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Full-Text Articles in Political Science

The 1912 Presidential Election In Utah, C. Austin Wahlquist Jan 1962

The 1912 Presidential Election In Utah, C. Austin Wahlquist

Theses and Dissertations

The purpose of this study is to determine why, in the light of local conditions and problems, Utah chose to support President Taft. Why Did Utah prefer the conservative policies of this nationally unpopular figure, while the rest of the nation favored the progressivism of Wilson or the progressivism of Roosevelt? What were the national issues which affected Utah? Who exercised political control in the state? What was the party alignment? How important was newspaper opinion? To what extent was personal friendship for Taft, on the part of local Republican leaders, a factor? Did a recent outbreak of Mormon-non-Mormon friction ...


Some Political Concepts Of J. Reuben Clark, Jr, F. Melvin Hammond Jan 1962

Some Political Concepts Of J. Reuben Clark, Jr, F. Melvin Hammond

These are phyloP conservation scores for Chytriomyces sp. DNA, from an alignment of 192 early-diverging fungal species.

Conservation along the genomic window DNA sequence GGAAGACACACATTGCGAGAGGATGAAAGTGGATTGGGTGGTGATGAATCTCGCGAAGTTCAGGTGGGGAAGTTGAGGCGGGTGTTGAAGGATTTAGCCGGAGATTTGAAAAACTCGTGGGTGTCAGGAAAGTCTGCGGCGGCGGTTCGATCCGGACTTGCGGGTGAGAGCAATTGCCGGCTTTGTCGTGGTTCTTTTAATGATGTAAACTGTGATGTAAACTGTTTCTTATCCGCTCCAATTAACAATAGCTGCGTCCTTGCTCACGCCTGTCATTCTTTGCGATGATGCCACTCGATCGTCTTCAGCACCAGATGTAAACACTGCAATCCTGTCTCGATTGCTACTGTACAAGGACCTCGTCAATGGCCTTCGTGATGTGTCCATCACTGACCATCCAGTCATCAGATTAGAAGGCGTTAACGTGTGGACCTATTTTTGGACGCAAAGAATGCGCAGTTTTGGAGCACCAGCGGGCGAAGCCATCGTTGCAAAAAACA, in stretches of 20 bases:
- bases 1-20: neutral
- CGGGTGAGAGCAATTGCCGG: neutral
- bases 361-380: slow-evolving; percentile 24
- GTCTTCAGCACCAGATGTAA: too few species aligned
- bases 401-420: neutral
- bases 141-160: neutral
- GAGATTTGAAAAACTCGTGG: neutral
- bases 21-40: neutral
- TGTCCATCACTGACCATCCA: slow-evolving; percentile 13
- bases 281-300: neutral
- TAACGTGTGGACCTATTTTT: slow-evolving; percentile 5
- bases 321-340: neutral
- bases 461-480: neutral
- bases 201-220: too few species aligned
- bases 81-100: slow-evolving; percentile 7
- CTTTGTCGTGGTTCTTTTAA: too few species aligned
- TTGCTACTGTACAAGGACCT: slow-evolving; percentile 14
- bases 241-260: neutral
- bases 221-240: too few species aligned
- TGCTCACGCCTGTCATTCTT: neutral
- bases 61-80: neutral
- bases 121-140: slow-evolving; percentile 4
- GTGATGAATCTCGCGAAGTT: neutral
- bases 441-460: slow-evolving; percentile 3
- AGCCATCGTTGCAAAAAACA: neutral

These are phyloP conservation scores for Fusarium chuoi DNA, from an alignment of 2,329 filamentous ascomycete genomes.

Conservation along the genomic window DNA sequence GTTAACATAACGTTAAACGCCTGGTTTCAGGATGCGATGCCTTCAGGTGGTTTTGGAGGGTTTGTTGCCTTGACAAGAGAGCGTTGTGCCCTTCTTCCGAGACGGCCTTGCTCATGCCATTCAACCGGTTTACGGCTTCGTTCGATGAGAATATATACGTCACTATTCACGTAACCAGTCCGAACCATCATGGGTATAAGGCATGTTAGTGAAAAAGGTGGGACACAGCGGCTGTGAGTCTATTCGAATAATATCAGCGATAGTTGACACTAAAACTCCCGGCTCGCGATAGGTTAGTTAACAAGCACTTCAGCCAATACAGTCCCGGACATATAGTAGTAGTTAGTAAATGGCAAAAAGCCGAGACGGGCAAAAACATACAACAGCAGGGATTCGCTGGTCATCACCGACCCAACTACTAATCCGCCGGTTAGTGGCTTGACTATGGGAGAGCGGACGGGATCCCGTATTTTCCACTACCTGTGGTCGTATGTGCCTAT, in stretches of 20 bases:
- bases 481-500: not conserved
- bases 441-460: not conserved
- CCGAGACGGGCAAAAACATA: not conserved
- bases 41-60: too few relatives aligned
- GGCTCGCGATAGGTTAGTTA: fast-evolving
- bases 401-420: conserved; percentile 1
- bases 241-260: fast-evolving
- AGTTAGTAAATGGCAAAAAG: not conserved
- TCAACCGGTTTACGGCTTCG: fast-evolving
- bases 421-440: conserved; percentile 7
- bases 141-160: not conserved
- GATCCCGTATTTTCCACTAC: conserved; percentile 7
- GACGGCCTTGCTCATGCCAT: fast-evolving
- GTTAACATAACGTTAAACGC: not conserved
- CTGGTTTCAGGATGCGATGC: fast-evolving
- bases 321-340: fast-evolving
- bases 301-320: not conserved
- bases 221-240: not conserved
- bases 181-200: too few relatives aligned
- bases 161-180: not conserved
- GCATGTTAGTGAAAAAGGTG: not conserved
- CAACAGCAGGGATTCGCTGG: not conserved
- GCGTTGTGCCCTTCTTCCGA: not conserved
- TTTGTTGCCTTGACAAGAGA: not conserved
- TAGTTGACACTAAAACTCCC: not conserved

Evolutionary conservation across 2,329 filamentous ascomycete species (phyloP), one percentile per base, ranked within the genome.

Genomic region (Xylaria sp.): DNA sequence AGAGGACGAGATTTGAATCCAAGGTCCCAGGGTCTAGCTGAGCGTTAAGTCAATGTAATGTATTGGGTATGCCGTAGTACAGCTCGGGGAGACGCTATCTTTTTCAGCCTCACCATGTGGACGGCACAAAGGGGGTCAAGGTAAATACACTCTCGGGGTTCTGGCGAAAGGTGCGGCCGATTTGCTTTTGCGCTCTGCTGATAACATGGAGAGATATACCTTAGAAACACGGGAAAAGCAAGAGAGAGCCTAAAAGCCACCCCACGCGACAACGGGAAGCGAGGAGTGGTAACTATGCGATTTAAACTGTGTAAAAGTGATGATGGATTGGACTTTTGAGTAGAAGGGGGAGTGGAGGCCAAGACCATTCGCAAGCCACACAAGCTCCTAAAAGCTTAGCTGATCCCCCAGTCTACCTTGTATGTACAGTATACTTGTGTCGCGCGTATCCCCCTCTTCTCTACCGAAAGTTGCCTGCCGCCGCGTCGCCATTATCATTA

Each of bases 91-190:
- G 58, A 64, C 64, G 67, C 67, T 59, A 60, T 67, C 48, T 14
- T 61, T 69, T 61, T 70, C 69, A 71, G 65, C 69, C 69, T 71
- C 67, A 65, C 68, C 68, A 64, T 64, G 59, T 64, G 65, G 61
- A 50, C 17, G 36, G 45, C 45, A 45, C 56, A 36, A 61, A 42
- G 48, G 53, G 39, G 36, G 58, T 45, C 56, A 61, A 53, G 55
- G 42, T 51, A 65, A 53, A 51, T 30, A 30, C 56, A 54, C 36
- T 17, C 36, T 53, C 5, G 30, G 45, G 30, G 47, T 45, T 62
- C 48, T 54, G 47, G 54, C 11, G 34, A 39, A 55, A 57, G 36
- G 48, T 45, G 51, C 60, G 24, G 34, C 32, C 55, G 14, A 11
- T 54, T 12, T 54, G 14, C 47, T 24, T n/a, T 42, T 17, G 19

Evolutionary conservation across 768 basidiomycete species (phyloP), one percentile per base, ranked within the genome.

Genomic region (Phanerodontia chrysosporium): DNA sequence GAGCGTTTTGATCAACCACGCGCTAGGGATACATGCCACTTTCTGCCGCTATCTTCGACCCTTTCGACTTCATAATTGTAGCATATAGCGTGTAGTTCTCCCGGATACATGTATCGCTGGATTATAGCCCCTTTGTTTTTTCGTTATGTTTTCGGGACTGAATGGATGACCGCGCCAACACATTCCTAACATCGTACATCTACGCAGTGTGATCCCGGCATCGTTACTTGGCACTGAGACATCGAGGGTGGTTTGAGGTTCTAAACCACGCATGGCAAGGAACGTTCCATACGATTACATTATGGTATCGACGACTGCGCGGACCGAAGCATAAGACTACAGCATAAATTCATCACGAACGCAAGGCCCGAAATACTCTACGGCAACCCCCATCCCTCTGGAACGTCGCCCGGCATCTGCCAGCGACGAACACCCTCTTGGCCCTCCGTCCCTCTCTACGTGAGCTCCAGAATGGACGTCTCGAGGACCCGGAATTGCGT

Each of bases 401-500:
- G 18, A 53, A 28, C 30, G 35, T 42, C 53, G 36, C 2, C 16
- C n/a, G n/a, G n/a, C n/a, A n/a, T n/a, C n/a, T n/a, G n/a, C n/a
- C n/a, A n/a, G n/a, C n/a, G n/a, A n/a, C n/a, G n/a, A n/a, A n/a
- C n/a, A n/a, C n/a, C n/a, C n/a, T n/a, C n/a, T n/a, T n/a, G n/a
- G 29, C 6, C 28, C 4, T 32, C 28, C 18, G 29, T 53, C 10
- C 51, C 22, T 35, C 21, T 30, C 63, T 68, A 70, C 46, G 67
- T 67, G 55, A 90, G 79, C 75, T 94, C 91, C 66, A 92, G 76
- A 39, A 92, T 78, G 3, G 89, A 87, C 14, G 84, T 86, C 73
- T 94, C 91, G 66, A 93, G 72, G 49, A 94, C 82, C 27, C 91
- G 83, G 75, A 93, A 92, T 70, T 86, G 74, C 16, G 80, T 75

Theses and Dissertations

The political views of J. Reuben Clark, Jr. have been of interest to the membership of the Mormon Church since the year 1933, when Clark was appointed second counselor to Heber. J. Grant, then President of the Church of Jesus Christ of Latter-day Saints. This interest was generated In part by the various political positions of importance which Clark held since 1906, and by the numerous politically-oriented speeches which he gave from time to time throughout the Church and the nation.

According to Clark, the nature of man's relationship to the state was determined by a pre-earth existence. Clark ...


A Study Of Forces And Events Leading To The Repeal Of Prohibition And The Adoption Of A Liquor Control System, George Harmon Skyles Jan 1962

A Study Of Forces And Events Leading To The Repeal Of Prohibition And The Adoption Of A Liquor Control System, George Harmon Skyles

Theses and Dissertations

During the Nineteenth Century, a reform agitation known as the prohibition movement began to gather momentum in the United States. Led chiefly by the Women's Christian Temperance Union and pushed also by the Prohibition Party, this movement grew only slowly until a general spirit of reform began to sweep the country at the end of the century. With the W.C.T.U. and the American Anti-Saloon League leading the fight during the Progressive Era, the tide of public opinion finally took form in the Eighteenth Amendment to the Constitution of the United States, an amendment which forbade "the ...